Last week’s Prosper Town Council meeting was dominated largely by the debate over the location of a needed ground storage tank and pump station. The additional station is needed to match the rapid growth of the town. This has been a reoccurring issue for the council at previous meetings due to the possible visibility of the tanks to nearby residents.


There has been discussion in regards to locating the station along Richland Boulevard west of Prosper Commons Boulevard or at the current Custer Road Pump Station site along Custer Road north of US 380. The Custer Road site would not be located in close proximity to a residential development but would not be as efficient long term due to the necessity of pumping water uphill. However, the Richland Boulevard site is likely to be visibly from the La Cima development.


A proposed solution to the problem is to spend additional funds to bury the tanks to a deeper level in order to make them less visible. This sparked debate amongst the council members as they discussed whether a more suitable site that would be both efficient and less visible was possible. The council decided to send the team back to the drawing board again before making a decision.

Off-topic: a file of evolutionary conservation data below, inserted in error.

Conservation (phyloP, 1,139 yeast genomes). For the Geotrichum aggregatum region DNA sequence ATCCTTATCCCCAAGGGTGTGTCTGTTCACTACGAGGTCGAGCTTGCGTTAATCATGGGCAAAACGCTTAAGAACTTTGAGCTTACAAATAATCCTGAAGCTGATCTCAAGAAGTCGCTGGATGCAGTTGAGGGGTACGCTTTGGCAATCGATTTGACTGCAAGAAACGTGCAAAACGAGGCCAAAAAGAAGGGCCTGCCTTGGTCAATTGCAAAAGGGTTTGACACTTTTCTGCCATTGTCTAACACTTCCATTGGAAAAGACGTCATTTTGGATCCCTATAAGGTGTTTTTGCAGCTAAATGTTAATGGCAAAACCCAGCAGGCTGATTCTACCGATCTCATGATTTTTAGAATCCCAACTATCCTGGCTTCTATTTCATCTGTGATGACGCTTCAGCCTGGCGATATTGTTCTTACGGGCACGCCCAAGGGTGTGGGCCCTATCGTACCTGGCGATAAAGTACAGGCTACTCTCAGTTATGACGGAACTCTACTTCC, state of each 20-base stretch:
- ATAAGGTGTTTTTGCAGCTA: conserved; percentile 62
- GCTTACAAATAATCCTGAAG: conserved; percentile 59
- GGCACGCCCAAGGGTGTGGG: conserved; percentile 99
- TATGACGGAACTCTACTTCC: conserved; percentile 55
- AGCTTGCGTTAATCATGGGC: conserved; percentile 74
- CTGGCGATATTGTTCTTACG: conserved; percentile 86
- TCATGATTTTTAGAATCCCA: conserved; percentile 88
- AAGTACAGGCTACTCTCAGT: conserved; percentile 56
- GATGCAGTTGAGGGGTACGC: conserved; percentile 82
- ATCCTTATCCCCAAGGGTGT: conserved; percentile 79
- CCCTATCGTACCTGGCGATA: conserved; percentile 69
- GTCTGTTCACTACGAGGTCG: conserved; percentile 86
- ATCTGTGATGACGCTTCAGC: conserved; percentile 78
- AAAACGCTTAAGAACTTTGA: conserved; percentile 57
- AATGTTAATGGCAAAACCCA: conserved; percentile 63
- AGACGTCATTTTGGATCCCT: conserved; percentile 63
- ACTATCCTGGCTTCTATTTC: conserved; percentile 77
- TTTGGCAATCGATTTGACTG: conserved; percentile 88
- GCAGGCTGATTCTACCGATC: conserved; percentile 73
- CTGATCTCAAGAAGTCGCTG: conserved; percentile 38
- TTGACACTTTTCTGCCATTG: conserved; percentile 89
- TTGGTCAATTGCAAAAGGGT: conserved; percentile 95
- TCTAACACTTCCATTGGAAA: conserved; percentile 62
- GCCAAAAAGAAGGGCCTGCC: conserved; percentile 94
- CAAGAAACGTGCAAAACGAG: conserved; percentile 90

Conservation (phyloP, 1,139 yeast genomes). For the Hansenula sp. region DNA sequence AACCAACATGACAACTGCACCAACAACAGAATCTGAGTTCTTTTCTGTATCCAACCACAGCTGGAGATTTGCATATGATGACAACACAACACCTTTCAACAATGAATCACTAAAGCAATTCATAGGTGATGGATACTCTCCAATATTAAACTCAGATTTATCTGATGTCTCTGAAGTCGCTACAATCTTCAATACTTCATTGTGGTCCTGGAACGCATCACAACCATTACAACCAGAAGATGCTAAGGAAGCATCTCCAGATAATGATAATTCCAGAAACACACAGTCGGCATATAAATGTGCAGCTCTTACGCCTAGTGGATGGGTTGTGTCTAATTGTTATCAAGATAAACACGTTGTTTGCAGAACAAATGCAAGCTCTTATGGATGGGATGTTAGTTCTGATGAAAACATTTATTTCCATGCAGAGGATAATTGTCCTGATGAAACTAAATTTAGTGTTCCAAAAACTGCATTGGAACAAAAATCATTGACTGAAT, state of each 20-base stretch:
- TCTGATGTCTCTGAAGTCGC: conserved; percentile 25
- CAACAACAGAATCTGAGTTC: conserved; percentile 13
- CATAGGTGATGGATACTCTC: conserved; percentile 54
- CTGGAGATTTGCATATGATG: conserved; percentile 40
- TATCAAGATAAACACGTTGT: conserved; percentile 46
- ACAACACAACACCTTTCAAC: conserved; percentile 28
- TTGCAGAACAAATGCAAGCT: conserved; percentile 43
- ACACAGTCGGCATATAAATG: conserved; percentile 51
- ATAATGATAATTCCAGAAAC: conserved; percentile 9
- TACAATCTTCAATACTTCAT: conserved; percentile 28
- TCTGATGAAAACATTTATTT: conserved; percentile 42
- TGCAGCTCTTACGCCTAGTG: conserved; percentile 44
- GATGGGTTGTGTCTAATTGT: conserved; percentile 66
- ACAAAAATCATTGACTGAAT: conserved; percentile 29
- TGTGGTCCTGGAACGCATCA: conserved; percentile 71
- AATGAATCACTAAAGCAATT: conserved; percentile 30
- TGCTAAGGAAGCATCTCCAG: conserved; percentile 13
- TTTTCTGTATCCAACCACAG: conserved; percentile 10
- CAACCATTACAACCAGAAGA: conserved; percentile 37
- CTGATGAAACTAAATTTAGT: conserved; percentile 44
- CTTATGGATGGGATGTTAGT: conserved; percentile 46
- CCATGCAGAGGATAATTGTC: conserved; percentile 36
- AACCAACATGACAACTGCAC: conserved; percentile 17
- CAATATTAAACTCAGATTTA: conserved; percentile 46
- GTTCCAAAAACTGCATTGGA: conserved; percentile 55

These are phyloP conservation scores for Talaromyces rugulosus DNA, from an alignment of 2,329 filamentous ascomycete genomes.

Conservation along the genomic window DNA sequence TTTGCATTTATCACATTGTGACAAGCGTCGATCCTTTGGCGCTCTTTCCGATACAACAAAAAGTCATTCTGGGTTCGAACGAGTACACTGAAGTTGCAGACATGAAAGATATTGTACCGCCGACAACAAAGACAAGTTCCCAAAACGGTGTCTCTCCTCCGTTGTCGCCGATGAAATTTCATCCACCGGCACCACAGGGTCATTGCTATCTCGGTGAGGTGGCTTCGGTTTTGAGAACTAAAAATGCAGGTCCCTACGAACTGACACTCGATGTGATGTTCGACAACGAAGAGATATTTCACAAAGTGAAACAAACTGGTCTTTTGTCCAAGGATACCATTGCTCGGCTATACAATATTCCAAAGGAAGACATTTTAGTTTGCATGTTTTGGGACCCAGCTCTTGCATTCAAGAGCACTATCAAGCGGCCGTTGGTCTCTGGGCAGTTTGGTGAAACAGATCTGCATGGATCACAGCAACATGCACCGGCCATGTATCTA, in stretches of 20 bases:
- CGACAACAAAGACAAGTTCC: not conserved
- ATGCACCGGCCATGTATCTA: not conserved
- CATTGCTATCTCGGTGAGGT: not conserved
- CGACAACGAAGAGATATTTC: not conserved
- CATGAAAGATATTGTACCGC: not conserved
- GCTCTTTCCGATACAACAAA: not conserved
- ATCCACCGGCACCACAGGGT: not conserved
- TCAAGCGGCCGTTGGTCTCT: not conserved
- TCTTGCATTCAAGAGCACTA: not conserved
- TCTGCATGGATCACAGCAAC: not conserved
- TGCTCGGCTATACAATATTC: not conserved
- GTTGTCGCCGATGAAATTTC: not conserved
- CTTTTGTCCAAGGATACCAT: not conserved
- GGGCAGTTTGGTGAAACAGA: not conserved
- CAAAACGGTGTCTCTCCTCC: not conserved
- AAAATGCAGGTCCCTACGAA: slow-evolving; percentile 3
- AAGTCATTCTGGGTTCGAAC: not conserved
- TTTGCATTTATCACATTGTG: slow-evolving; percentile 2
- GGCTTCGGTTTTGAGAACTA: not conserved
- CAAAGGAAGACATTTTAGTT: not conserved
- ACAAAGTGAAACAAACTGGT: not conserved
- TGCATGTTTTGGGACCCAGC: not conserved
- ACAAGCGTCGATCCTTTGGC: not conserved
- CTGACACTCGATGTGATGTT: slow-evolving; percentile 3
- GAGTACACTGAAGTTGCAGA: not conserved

“One of the conversations that we’re having is that we thought that this other site was going to have a greater impact and greater cost to secure than what we thought because of what’s happening,” councilmember Curry Vogelsang said during the meeting. “If we can evaluate and see how that is from an aesthetic standpoint as well as a development standpoint to see how close that is then from a cost standpoint it would be better to bury them 20 feet than 30, because it would still be less visible than the original depth but not as expensive. Then maybe we can see what the impact would be.”


Also discussed at the meeting was the first stage of development for a plan to revive Old Town Prosper. Director of Development for the Town of Prosper John Webb presented the findings from the assessment conducted by the staff and consultants hired for the project.


“If you look at the numerous downtowns from the past couple of years that have really come back to life,” Webb said. “Several of them in the DFW area and across the country that surprisingly don’t look anything like the way they did back in the 60s and 70s when people gave up hope on downtowns. There are some consistent themes. There is always a purpose. They don’t happen by accident. It happens when the public sector and the private sector get together and find the best uses for the resources and make it happen.”


Although no formal steps have been taken to begin the downtown revitalization, it was clear that many residents are excited about the prospect. The Town Council requested more details on the plan from Prosper consultants and staff before anything can be put into motion.


The council also approved the authorization of the town manager to award the winning bid to GRod Construction, LLC for construction services regarding road repair for the Third Street, Parvin Street and Sixth Street project.